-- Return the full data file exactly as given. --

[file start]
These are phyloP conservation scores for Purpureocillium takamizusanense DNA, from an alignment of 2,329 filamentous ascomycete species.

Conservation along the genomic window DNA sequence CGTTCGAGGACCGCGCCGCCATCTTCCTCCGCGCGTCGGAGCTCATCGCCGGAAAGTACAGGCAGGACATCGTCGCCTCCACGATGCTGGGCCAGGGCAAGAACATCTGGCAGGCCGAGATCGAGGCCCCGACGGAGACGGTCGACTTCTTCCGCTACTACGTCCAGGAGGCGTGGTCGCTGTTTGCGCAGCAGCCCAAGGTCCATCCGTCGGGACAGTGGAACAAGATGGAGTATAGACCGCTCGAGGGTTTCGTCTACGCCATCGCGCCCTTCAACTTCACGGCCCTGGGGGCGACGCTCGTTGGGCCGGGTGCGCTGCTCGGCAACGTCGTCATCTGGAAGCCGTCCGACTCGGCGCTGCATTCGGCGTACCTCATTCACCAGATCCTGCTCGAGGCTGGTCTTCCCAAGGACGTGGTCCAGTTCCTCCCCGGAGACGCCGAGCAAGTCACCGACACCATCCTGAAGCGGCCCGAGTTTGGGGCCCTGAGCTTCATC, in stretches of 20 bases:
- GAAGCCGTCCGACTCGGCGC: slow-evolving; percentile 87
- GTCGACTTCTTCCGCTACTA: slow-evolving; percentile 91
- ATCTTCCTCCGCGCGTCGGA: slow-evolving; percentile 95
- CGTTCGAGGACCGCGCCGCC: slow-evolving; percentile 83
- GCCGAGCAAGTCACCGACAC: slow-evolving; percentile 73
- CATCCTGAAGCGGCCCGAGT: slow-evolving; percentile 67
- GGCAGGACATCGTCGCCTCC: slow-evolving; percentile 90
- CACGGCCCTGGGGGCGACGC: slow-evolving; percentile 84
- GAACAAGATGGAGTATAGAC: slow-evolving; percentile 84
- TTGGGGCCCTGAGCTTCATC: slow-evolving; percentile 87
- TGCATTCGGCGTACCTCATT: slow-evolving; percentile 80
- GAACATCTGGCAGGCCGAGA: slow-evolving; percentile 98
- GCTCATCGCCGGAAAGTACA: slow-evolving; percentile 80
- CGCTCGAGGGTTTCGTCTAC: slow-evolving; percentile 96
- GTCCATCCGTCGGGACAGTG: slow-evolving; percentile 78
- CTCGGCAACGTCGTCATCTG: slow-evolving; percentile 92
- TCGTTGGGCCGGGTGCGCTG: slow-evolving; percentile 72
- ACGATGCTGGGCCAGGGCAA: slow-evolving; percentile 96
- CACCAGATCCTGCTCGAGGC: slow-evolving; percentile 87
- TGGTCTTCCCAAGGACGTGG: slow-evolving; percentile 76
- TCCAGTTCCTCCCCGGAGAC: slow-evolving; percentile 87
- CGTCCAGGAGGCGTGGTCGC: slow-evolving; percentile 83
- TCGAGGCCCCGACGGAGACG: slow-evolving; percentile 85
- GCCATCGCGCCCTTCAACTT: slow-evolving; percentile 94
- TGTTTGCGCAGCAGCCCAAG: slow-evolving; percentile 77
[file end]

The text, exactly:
These are phyloP conservation scores for Purpureocillium takamizusanense DNA, from an alignment of 2,329 filamentous ascomycete species.

Conservation along the genomic window DNA sequence CGTTCGAGGACCGCGCCGCCATCTTCCTCCGCGCGTCGGAGCTCATCGCCGGAAAGTACAGGCAGGACATCGTCGCCTCCACGATGCTGGGCCAGGGCAAGAACATCTGGCAGGCCGAGATCGAGGCCCCGACGGAGACGGTCGACTTCTTCCGCTACTACGTCCAGGAGGCGTGGTCGCTGTTTGCGCAGCAGCCCAAGGTCCATCCGTCGGGACAGTGGAACAAGATGGAGTATAGACCGCTCGAGGGTTTCGTCTACGCCATCGCGCCCTTCAACTTCACGGCCCTGGGGGCGACGCTCGTTGGGCCGGGTGCGCTGCTCGGCAACGTCGTCATCTGGAAGCCGTCCGACTCGGCGCTGCATTCGGCGTACCTCATTCACCAGATCCTGCTCGAGGCTGGTCTTCCCAAGGACGTGGTCCAGTTCCTCCCCGGAGACGCCGAGCAAGTCACCGACACCATCCTGAAGCGGCCCGAGTTTGGGGCCCTGAGCTTCATC, in stretches of 20 bases:
- GAAGCCGTCCGACTCGGCGC: slow-evolving; percentile 87
- GTCGACTTCTTCCGCTACTA: slow-evolving; percentile 91
- ATCTTCCTCCGCGCGTCGGA: slow-evolving; percentile 95
- CGTTCGAGGACCGCGCCGCC: slow-evolving; percentile 83
- GCCGAGCAAGTCACCGACAC: slow-evolving; percentile 73
- CATCCTGAAGCGGCCCGAGT: slow-evolving; percentile 67
- GGCAGGACATCGTCGCCTCC: slow-evolving; percentile 90
- CACGGCCCTGGGGGCGACGC: slow-evolving; percentile 84
- GAACAAGATGGAGTATAGAC: slow-evolving; percentile 84
- TTGGGGCCCTGAGCTTCATC: slow-evolving; percentile 87
- TGCATTCGGCGTACCTCATT: slow-evolving; percentile 80
- GAACATCTGGCAGGCCGAGA: slow-evolving; percentile 98
- GCTCATCGCCGGAAAGTACA: slow-evolving; percentile 80
- CGCTCGAGGGTTTCGTCTAC: slow-evolving; percentile 96
- GTCCATCCGTCGGGACAGTG: slow-evolving; percentile 78
- CTCGGCAACGTCGTCATCTG: slow-evolving; percentile 92
- TCGTTGGGCCGGGTGCGCTG: slow-evolving; percentile 72
- ACGATGCTGGGCCAGGGCAA: slow-evolving; percentile 96
- CACCAGATCCTGCTCGAGGC: slow-evolving; percentile 87
- TGGTCTTCCCAAGGACGTGG: slow-evolving; percentile 76
- TCCAGTTCCTCCCCGGAGAC: slow-evolving; percentile 87
- CGTCCAGGAGGCGTGGTCGC: slow-evolving; percentile 83
- TCGAGGCCCCGACGGAGACG: slow-evolving; percentile 85
- GCCATCGCGCCCTTCAACTT: slow-evolving; percentile 94
- TGTTTGCGCAGCAGCCCAAG: slow-evolving; percentile 77